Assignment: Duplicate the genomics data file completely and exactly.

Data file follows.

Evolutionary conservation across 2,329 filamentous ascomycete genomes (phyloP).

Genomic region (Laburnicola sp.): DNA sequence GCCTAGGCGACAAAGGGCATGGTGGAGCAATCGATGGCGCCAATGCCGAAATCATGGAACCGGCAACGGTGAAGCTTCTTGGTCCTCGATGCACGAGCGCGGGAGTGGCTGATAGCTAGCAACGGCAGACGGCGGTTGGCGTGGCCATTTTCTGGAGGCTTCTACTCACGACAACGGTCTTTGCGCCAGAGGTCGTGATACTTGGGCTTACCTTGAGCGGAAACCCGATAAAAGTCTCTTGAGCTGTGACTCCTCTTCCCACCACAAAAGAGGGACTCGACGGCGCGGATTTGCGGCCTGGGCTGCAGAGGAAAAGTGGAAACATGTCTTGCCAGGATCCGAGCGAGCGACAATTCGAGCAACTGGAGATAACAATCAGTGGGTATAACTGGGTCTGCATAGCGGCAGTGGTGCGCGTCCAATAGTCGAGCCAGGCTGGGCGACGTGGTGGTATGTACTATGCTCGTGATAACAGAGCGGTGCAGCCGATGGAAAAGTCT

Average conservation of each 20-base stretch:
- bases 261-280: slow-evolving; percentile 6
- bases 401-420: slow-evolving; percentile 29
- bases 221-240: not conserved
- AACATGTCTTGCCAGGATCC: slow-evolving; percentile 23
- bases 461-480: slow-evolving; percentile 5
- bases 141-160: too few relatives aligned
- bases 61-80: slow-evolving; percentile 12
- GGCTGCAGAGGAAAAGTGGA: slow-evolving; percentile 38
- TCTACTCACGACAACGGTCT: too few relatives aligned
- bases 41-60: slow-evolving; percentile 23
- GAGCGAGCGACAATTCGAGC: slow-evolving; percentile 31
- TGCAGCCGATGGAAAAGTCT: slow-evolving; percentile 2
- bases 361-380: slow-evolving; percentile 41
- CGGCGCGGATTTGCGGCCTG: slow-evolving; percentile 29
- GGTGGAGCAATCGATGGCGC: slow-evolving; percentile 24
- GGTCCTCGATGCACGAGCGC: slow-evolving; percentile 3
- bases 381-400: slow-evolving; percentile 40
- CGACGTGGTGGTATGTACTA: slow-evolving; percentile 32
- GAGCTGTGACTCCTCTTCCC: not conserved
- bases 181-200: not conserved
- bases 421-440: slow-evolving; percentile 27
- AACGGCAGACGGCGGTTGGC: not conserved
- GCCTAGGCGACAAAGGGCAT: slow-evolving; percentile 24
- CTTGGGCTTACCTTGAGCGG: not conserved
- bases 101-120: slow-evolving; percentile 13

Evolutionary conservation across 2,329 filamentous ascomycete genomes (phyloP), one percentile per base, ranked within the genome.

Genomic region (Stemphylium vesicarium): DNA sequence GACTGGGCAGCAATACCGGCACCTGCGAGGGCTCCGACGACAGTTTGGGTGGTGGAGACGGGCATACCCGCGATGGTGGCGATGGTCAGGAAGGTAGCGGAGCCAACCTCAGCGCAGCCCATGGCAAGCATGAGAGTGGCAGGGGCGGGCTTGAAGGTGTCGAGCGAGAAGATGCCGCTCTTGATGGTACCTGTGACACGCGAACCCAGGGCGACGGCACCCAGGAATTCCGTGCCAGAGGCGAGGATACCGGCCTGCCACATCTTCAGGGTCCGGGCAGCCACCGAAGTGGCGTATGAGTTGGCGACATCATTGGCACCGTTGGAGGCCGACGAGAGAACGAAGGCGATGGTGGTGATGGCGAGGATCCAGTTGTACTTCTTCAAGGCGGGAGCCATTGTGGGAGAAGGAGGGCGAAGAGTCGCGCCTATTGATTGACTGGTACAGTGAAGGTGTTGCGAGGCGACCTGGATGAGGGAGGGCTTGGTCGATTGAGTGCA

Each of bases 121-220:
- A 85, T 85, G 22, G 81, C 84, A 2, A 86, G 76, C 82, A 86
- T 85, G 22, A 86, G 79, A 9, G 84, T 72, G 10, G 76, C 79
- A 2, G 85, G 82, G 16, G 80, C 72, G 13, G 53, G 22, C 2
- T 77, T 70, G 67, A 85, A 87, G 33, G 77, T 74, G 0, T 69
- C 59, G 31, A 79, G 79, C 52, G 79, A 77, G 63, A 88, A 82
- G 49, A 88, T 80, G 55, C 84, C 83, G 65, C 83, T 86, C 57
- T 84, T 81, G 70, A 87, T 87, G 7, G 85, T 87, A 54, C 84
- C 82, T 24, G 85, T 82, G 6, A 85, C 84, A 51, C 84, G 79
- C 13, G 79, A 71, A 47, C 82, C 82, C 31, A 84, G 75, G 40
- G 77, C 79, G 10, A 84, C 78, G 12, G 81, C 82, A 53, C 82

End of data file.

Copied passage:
Evolutionary conservation across 2,329 filamentous ascomycete genomes (phyloP).

Genomic region (Laburnicola sp.): DNA sequence GCCTAGGCGACAAAGGGCATGGTGGAGCAATCGATGGCGCCAATGCCGAAATCATGGAACCGGCAACGGTGAAGCTTCTTGGTCCTCGATGCACGAGCGCGGGAGTGGCTGATAGCTAGCAACGGCAGACGGCGGTTGGCGTGGCCATTTTCTGGAGGCTTCTACTCACGACAACGGTCTTTGCGCCAGAGGTCGTGATACTTGGGCTTACCTTGAGCGGAAACCCGATAAAAGTCTCTTGAGCTGTGACTCCTCTTCCCACCACAAAAGAGGGACTCGACGGCGCGGATTTGCGGCCTGGGCTGCAGAGGAAAAGTGGAAACATGTCTTGCCAGGATCCGAGCGAGCGACAATTCGAGCAACTGGAGATAACAATCAGTGGGTATAACTGGGTCTGCATAGCGGCAGTGGTGCGCGTCCAATAGTCGAGCCAGGCTGGGCGACGTGGTGGTATGTACTATGCTCGTGATAACAGAGCGGTGCAGCCGATGGAAAAGTCT

Average conservation of each 20-base stretch:
- bases 261-280: slow-evolving; percentile 6
- bases 401-420: slow-evolving; percentile 29
- bases 221-240: not conserved
- AACATGTCTTGCCAGGATCC: slow-evolving; percentile 23
- bases 461-480: slow-evolving; percentile 5
- bases 141-160: too few relatives aligned
- bases 61-80: slow-evolving; percentile 12
- GGCTGCAGAGGAAAAGTGGA: slow-evolving; percentile 38
- TCTACTCACGACAACGGTCT: too few relatives aligned
- bases 41-60: slow-evolving; percentile 23
- GAGCGAGCGACAATTCGAGC: slow-evolving; percentile 31
- TGCAGCCGATGGAAAAGTCT: slow-evolving; percentile 2
- bases 361-380: slow-evolving; percentile 41
- CGGCGCGGATTTGCGGCCTG: slow-evolving; percentile 29
- GGTGGAGCAATCGATGGCGC: slow-evolving; percentile 24
- GGTCCTCGATGCACGAGCGC: slow-evolving; percentile 3
- bases 381-400: slow-evolving; percentile 40
- CGACGTGGTGGTATGTACTA: slow-evolving; percentile 32
- GAGCTGTGACTCCTCTTCCC: not conserved
- bases 181-200: not conserved
- bases 421-440: slow-evolving; percentile 27
- AACGGCAGACGGCGGTTGGC: not conserved
- GCCTAGGCGACAAAGGGCAT: slow-evolving; percentile 24
- CTTGGGCTTACCTTGAGCGG: not conserved
- bases 101-120: slow-evolving; percentile 13

Evolutionary conservation across 2,329 filamentous ascomycete genomes (phyloP), one percentile per base, ranked within the genome.

Genomic region (Stemphylium vesicarium): DNA sequence GACTGGGCAGCAATACCGGCACCTGCGAGGGCTCCGACGACAGTTTGGGTGGTGGAGACGGGCATACCCGCGATGGTGGCGATGGTCAGGAAGGTAGCGGAGCCAACCTCAGCGCAGCCCATGGCAAGCATGAGAGTGGCAGGGGCGGGCTTGAAGGTGTCGAGCGAGAAGATGCCGCTCTTGATGGTACCTGTGACACGCGAACCCAGGGCGACGGCACCCAGGAATTCCGTGCCAGAGGCGAGGATACCGGCCTGCCACATCTTCAGGGTCCGGGCAGCCACCGAAGTGGCGTATGAGTTGGCGACATCATTGGCACCGTTGGAGGCCGACGAGAGAACGAAGGCGATGGTGGTGATGGCGAGGATCCAGTTGTACTTCTTCAAGGCGGGAGCCATTGTGGGAGAAGGAGGGCGAAGAGTCGCGCCTATTGATTGACTGGTACAGTGAAGGTGTTGCGAGGCGACCTGGATGAGGGAGGGCTTGGTCGATTGAGTGCA

Each of bases 121-220:
- A 85, T 85, G 22, G 81, C 84, A 2, A 86, G 76, C 82, A 86
- T 85, G 22, A 86, G 79, A 9, G 84, T 72, G 10, G 76, C 79
- A 2, G 85, G 82, G 16, G 80, C 72, G 13, G 53, G 22, C 2
- T 77, T 70, G 67, A 85, A 87, G 33, G 77, T 74, G 0, T 69
- C 59, G 31, A 79, G 79, C 52, G 79, A 77, G 63, A 88, A 82
- G 49, A 88, T 80, G 55, C 84, C 83, G 65, C 83, T 86, C 57
- T 84, T 81, G 70, A 87, T 87, G 7, G 85, T 87, A 54, C 84
- C 82, T 24, G 85, T 82, G 6, A 85, C 84, A 51, C 84, G 79
- C 13, G 79, A 71, A 47, C 82, C 82, C 31, A 84, G 75, G 40
- G 77, C 79, G 10, A 84, C 78, G 12, G 81, C 82, A 53, C 82